Part of Roy’s studies of humanity included a trip to prison.
“Here is the fucking cool thing about entrepreneurship. Because you don’t need permission to be an entrepreneur, it’s the only job for which you cannot be fired.”Roy Bahat | VC Hunting S2E9
Not only did Roy find out that inmates can be the best entrepreneurs, but they also had some of the best ideas! For those who have been to prison, Roy found that many of them are great entrepreneurs, just choosing to go the illegitimate route. According to Roy, they have a natural cultivated talent to sense the opportunity and to smell money. There clearly were a lot of things to learn from those in a different type of system.
To Roy, the only difference between a prison entrepreneur and your average-run-of-the-mill entrepreneur is where they started:
“There are a bunch of things we need to evolve if we’re going to succeed as an industry. One of them is that tech people have this view that we live in this world now, it’s so great, anybody can go on YouTube and listen to Peter on VC Hunting and understand how to reach a VC, and it’s true on one level. The tools are so much more widespread, and it’s also true that if you apply the effort you’re more likely to succeed. The problem is that point of view often discards the fact that most of the successful entrepreneurs started out rich. I mean, look who gets funded. It’s obviously biased! If we want a system where the best ideas, where the system is as fair as possible, a meritocracy, we have to look at those starting conditions, that is the only difference.”Roy Bahat | VC Hunting S2E9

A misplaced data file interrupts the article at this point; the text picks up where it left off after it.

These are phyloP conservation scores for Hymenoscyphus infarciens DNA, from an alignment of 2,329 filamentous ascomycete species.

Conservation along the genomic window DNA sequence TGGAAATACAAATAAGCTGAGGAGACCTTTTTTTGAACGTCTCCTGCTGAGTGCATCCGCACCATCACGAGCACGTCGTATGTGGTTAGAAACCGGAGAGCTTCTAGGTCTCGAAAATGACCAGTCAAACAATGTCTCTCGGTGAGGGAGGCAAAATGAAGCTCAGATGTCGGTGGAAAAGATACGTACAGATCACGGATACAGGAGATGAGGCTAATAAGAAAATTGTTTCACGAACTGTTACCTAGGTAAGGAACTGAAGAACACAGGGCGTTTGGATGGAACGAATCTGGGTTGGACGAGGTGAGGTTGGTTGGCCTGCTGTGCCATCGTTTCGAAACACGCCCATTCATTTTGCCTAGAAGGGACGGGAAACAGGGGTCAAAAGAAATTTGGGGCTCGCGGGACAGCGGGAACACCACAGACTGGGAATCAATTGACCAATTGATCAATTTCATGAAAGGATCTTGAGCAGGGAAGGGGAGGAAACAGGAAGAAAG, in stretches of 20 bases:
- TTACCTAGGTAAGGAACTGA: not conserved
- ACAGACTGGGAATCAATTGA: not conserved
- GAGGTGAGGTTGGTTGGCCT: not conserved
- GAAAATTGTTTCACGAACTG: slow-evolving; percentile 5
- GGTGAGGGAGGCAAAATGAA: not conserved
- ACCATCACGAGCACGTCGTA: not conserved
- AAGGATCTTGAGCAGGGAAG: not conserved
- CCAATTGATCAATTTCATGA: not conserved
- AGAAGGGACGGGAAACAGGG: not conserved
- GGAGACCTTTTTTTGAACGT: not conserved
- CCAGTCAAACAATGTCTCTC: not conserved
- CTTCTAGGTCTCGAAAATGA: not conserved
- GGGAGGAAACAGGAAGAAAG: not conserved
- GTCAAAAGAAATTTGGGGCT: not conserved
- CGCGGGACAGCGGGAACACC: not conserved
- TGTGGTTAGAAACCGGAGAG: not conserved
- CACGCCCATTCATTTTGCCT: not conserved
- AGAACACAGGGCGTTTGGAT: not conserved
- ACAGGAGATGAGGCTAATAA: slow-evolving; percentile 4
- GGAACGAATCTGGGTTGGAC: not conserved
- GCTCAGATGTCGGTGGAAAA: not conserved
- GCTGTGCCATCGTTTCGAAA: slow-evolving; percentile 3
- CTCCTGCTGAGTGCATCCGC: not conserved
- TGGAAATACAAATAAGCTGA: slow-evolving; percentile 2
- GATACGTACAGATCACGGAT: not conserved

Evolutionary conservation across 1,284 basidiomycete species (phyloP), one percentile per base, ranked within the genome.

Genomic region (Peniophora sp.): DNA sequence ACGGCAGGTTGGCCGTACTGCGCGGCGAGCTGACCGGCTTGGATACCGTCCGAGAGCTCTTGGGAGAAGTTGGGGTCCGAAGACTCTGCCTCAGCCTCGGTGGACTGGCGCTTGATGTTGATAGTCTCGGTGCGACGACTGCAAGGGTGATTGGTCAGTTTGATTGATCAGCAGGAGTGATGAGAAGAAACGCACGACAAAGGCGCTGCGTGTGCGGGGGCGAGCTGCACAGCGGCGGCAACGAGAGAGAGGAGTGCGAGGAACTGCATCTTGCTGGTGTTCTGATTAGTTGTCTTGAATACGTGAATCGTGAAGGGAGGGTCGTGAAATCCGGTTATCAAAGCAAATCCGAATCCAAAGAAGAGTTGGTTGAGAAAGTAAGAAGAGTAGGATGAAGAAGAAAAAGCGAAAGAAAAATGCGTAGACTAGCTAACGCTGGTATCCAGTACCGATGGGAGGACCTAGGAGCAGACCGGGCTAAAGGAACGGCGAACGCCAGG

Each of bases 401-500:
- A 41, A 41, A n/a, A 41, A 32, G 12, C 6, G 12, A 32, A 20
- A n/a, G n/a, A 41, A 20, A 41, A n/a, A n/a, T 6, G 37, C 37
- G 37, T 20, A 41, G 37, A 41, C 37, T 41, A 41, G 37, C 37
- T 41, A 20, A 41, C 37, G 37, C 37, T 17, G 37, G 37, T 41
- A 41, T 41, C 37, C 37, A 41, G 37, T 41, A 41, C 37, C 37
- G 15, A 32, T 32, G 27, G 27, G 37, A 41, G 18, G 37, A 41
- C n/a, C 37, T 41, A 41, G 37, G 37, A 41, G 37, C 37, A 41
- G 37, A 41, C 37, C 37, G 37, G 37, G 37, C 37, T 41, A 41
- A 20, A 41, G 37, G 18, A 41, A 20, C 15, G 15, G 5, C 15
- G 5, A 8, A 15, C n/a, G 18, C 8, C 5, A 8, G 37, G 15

My only wish from this interview is we had more time. Roy is a busy man, and he had a hard stop, but there were so many more areas that I’d love to talk with him about, from his time in the gaming world to government work, and even cutting the cable.
I did, however, get the opportunity to share with Roy my current favorite Netflix show, which I’ve tweeted about before! If you haven’t seen it, go see Midnight Diner: Tokyo Stories. It’s just so damn cute.
It was my pleasure to host Roy Bahat in this interview. I look forward to following up in a future season and I can’t wait to see what else he has brewing in the world of AI and the future of work!
Enjoy my retrospective!
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It’s a fine day for a hunt.